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Pi Day comes once a year on March 14. It is a special day for a few reasons. The day itself can be written as the abbreviation for the number pi: 3.14. It also happens to be Albert Einstein’s birthday. I used to love pi day with my students because it gave me a day to review and expand the number pi which we had been using to find the area of circles. It was also one of the few times I could give my students some creative activities to do for a math “report”. Many of you who are teaching math are so overwhelmed with lesson plans, administrative requests and grading papers that you don’t have the time to find fun activities to do on Pi Day so I’m going to describe a few of the simple ones and give you the link to the two websites that I found in case you want to explore for yourself.
Activities 1-4 were found at this website. You can check the site to see all of the ones that they have.
1. Cut construction paper of different colors into strips that your students can use to make a chain. Each color will represent a different digit in the number Pi so you will need nine different numbers. Depending upon the age of your students you may want to limit the chain to a certain number of decimal places. If you rotate classes you might start in your first class and continue until the end of the day to see how long a chain you can get.
2. Similar to the first suggestion, if you are a crafty person you can get plastic beads in nine colors and have your students string the beads to map out Pi until they have a long enough string to wear on their wrist.
3. You can read “Sir Circumference and the Knights of the Round Table” to introduce circle vocabulary and “Sir Circumference and the Dragon of Pi” which describes the discovery of the number Pi.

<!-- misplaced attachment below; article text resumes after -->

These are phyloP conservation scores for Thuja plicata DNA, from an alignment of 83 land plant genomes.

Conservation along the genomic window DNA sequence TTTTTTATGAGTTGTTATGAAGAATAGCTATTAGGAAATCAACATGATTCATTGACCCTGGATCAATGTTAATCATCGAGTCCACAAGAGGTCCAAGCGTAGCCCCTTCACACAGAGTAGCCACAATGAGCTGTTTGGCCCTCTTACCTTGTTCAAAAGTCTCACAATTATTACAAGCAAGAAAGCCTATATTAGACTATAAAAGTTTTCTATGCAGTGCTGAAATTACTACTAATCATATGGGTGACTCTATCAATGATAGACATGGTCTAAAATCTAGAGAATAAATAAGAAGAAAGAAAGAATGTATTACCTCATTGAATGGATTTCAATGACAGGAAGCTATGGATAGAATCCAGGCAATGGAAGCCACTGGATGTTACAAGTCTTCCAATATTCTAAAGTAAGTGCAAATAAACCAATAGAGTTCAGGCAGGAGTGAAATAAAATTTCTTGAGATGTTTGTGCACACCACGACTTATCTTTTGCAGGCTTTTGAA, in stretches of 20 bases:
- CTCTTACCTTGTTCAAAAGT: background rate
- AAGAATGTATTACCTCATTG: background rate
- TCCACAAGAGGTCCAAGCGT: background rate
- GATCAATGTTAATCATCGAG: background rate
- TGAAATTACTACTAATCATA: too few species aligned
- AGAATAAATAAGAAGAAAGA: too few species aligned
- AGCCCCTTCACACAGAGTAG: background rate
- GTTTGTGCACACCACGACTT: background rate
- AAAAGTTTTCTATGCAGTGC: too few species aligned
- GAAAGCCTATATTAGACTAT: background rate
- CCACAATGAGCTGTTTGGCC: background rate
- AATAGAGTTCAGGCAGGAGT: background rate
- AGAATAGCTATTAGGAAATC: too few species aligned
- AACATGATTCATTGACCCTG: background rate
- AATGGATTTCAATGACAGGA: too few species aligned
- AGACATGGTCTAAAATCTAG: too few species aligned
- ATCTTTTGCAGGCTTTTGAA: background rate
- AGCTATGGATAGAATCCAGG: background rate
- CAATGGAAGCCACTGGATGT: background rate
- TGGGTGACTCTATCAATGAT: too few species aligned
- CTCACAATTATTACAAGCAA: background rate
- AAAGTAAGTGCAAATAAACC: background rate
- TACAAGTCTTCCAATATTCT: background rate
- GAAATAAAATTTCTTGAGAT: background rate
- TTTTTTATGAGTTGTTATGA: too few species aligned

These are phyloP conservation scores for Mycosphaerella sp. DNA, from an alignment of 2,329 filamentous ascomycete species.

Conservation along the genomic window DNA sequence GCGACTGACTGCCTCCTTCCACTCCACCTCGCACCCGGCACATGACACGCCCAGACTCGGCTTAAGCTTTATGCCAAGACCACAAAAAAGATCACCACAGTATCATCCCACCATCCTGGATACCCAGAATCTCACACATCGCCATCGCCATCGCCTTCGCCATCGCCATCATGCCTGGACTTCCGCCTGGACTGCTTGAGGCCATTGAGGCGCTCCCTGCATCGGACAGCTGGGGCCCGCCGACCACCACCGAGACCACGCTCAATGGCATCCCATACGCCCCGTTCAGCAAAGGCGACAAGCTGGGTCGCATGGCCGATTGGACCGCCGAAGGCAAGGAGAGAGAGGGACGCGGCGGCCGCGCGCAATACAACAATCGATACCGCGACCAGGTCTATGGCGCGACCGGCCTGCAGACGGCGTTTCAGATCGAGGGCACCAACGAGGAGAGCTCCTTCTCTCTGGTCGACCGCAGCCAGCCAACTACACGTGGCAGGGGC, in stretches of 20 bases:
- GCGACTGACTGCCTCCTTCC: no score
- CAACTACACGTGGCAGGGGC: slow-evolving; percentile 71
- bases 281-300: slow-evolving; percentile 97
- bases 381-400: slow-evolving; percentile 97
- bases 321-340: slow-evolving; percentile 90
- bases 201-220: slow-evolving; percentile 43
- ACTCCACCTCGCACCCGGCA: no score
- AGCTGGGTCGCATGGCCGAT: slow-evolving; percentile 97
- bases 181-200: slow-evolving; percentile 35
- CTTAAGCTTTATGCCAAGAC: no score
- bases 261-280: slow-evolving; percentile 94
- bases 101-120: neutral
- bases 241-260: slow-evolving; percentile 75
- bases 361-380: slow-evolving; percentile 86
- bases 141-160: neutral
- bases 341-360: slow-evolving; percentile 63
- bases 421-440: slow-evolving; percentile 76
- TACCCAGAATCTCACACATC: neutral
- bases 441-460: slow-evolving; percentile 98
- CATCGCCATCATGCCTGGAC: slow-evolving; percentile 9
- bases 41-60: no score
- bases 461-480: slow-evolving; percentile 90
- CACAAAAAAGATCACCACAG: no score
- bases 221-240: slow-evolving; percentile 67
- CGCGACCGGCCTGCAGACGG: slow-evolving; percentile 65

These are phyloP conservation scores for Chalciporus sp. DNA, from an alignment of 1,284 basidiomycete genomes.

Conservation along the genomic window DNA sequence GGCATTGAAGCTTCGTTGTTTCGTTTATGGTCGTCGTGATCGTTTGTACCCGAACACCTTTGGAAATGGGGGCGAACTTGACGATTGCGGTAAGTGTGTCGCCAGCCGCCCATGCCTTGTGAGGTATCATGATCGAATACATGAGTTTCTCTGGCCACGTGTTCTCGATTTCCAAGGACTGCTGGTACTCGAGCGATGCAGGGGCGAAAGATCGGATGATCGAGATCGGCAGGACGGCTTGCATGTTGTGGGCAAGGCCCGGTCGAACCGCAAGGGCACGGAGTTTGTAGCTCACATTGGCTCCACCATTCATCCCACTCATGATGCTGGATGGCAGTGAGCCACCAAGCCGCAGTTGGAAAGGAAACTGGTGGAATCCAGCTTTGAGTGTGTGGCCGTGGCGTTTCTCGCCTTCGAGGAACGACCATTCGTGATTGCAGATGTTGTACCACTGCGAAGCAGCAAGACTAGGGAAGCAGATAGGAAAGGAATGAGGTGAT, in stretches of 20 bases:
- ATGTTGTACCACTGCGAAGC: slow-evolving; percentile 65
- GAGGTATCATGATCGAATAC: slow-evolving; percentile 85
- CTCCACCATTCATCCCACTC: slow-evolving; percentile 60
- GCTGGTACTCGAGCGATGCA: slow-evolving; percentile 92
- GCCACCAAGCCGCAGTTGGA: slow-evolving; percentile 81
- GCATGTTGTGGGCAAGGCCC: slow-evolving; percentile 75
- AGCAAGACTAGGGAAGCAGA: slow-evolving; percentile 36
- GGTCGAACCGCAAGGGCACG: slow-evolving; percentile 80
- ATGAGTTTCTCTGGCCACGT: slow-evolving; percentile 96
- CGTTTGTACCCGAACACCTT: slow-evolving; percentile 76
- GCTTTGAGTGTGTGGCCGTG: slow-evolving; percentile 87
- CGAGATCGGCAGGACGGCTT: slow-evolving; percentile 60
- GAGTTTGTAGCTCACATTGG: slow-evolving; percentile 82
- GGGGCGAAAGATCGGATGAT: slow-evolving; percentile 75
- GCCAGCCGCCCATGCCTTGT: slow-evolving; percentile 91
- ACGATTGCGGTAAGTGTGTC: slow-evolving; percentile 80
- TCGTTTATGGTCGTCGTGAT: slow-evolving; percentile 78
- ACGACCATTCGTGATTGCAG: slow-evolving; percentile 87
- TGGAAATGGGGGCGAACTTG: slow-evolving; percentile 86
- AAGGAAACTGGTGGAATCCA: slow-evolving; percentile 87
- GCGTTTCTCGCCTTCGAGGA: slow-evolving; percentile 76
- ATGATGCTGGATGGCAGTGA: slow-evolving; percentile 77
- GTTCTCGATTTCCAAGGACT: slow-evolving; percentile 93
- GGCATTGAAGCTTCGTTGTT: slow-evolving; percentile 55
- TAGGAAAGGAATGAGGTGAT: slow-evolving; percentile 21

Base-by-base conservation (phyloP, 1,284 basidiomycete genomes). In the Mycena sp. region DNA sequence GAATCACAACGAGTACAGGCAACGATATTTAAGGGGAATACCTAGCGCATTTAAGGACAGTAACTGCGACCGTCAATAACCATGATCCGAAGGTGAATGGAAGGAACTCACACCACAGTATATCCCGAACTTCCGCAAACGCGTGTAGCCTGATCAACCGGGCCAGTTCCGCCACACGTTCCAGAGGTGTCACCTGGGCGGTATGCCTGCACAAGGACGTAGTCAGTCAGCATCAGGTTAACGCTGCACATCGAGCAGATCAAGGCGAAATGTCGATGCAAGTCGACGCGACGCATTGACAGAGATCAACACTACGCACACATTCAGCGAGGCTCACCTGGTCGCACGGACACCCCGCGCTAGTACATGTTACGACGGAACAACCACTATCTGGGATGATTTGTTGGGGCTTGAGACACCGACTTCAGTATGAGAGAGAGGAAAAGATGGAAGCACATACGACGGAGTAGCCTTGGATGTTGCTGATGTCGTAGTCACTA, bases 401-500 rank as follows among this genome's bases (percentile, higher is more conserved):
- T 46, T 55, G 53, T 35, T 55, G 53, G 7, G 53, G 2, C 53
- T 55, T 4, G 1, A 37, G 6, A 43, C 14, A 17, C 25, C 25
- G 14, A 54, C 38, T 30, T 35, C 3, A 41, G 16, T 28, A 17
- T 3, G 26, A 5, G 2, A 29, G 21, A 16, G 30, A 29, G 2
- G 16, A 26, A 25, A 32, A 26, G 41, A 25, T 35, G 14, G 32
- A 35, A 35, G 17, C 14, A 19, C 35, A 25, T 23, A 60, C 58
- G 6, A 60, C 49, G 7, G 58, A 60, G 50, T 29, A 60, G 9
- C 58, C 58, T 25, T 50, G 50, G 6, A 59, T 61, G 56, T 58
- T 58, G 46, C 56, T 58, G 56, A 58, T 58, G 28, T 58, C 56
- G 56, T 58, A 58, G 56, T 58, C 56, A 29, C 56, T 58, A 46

4. If you have the time to plan this you can put together a Pi trivia quiz.
Activities 5-7 were found on this website. There are a few higher level activities that you might want to check if you teach advanced math or upper high school math classes.
Activities 5-7 came from another website which has additional activities.
5. Einstein Pi is another activity to try. Since Pi day is also Einstein’s birthday you can have students make a display or poster about his life, his scientific discoveries and famous quotations. This activity might also include poems and handmade birthday cards for him. This activity takes Pi day out of math class and into other subject areas.
6. For older students you can recreate Pi with the following steps. Archimedes and other mathematicians used the method described here to find the area of a circle. Place a regular polygon inside and outside a circle. It is best to start with an inscribed hexagon and find the shape’s area. Then derive the value of pi as if it equaled the circle.
7. Have enough index cards for each member of your class. Write two digits of pi on each card in large print. The first card will have 3. and after that the rest will have two digits. Scramble the cards and hand them out. Then have the students line up in the order of Pi. You can show the first 70 or so digits of pi on an overhead projector. When they are in order have them read their cards out loud. Challenge them to see how quickly they can read them aloud.
If you have any Pi Day activities you would like to share or if you try any of these please leave them in the comments.